Avoiding and Curing
Constipation During Pregnancy

Unfortunately, constipation during pregnancy is pretty common. Luckily, with a well-executed vegan diet, you are more likely to be able to avoid getting backed up than heavy meat-eaters will be.

One of the big differences between omnivorous humans and carnivorous animals is the length of our digestive tract. We are made with a really long and bumpy digestive tract, which allows foods to travel along and get stuck in the ridges, giving us more time to digest the nutrients from our foods. In carnivores, the digestive tract is really smooth and short, which allows the food to evacuate quickly and prevents meats from rotting inside the stomach.

During pregnancy, our digestive tract does naughty things that can lead to irregular bowel movements. (TMI alert!)

1. The intestines start moving slower, to give our bodies time to fully absorb nutrients. Because the food is now inside your body longer, the body will absorb water from the waste matter and makes them harder in texture.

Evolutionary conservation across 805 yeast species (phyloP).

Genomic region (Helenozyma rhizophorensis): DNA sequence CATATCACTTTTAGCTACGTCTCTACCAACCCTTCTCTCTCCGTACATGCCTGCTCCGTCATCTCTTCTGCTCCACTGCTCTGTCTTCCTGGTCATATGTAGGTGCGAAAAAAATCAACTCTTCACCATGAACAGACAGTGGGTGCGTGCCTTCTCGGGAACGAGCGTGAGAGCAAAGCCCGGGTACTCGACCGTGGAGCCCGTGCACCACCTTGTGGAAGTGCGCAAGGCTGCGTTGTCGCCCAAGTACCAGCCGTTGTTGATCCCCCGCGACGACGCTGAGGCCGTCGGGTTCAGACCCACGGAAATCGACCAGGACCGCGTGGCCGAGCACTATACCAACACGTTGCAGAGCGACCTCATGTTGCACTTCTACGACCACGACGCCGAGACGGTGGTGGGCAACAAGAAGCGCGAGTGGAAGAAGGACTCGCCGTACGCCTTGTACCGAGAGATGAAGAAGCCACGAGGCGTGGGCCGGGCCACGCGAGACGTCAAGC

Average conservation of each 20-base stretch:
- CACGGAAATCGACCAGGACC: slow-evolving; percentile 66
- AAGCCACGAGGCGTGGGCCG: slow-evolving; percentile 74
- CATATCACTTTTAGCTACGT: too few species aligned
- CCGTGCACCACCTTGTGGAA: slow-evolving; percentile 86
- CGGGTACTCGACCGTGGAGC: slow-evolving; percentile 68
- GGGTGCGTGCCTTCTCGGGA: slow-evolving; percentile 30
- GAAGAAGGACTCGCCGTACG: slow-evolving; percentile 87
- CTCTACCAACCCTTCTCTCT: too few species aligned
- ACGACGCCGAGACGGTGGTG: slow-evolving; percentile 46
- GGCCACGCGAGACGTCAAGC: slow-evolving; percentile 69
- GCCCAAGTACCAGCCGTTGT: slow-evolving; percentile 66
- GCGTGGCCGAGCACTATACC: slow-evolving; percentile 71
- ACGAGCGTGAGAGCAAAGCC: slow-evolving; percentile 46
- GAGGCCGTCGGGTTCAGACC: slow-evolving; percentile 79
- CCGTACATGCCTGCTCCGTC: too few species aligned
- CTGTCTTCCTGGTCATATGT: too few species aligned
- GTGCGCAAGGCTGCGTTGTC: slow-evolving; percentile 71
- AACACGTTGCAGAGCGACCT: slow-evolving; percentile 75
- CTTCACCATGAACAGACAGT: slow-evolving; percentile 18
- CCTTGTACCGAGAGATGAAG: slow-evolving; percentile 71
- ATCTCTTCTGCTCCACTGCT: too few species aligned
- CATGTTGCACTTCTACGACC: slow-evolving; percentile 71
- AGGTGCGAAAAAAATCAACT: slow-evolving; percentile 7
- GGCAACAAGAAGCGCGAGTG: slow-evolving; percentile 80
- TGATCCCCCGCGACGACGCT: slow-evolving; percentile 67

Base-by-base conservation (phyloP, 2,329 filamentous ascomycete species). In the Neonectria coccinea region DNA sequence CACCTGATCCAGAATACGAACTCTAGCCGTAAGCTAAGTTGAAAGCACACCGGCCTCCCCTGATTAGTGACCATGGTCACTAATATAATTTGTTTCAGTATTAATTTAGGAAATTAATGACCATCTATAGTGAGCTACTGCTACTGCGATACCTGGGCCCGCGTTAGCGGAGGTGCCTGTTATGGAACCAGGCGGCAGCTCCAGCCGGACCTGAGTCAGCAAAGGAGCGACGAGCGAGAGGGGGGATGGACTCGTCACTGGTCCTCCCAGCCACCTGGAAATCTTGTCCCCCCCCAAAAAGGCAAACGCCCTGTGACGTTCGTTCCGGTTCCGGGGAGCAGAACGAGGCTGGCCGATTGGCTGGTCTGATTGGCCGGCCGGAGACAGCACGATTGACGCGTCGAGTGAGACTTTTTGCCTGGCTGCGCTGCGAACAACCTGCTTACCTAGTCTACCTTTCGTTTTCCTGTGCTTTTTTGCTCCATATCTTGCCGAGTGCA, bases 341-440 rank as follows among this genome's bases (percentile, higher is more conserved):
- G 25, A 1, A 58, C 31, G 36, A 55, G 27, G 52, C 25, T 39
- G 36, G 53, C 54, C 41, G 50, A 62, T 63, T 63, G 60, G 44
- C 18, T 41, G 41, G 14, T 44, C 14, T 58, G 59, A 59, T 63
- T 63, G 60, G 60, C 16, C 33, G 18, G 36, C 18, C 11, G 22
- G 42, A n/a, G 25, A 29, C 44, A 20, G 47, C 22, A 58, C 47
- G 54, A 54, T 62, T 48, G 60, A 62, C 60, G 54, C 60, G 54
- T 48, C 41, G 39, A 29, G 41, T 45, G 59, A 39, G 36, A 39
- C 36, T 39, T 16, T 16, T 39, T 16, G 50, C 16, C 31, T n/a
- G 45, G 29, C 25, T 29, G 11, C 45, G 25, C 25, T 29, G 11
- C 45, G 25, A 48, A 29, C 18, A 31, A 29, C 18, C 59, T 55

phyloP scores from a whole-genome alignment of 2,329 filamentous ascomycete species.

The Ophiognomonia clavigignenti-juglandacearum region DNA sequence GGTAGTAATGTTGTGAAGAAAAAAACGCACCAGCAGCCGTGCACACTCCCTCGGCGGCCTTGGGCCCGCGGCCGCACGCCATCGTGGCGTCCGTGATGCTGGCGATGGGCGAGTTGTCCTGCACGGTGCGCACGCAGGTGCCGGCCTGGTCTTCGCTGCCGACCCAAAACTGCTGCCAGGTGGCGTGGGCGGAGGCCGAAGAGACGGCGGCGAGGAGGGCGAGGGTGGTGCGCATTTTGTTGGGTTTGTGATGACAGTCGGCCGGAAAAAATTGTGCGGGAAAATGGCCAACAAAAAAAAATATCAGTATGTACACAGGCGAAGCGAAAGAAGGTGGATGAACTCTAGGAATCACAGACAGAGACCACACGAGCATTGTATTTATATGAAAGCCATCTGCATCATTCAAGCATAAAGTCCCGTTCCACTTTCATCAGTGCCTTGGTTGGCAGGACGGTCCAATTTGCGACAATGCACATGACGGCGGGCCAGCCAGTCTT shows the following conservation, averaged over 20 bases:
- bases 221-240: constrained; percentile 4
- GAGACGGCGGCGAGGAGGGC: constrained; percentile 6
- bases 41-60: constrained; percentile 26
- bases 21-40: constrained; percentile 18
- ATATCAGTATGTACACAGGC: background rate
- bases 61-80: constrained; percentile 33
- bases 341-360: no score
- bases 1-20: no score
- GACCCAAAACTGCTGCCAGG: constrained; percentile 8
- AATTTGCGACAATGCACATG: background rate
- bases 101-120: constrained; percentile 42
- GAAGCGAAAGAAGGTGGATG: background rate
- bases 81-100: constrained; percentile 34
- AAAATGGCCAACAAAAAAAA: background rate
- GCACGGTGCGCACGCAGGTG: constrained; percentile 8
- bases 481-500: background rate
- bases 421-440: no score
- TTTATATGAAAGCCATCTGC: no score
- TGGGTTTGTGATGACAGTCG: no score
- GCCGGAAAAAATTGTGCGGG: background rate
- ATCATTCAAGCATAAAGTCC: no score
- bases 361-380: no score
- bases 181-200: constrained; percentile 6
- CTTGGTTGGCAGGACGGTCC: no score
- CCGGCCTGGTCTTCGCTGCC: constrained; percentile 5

2. Our body slows down on producing the hormone that stimulates our bowel movements (motilin)

3. When your uterus starts to grow, it pushes on your colon and makes it harder to eliminate the food in your stomach.

4. Your body produces more progesterone when you're pregnant, which also wreaks havoc on your digestive system.

Luckily, as a vegan, you are likely eating quite a bit more fiber than the regular meat eater, so you shouldn't have as much trouble with constipation during pregnancy. When you eat a lot of fiber, your body can fully digest all your food within 18 hours, whereas without fiber in the diet, it takes three days to digest. That means some people potentially have three days worth of leftover food sitting in their stomachs and not leaving their bodies.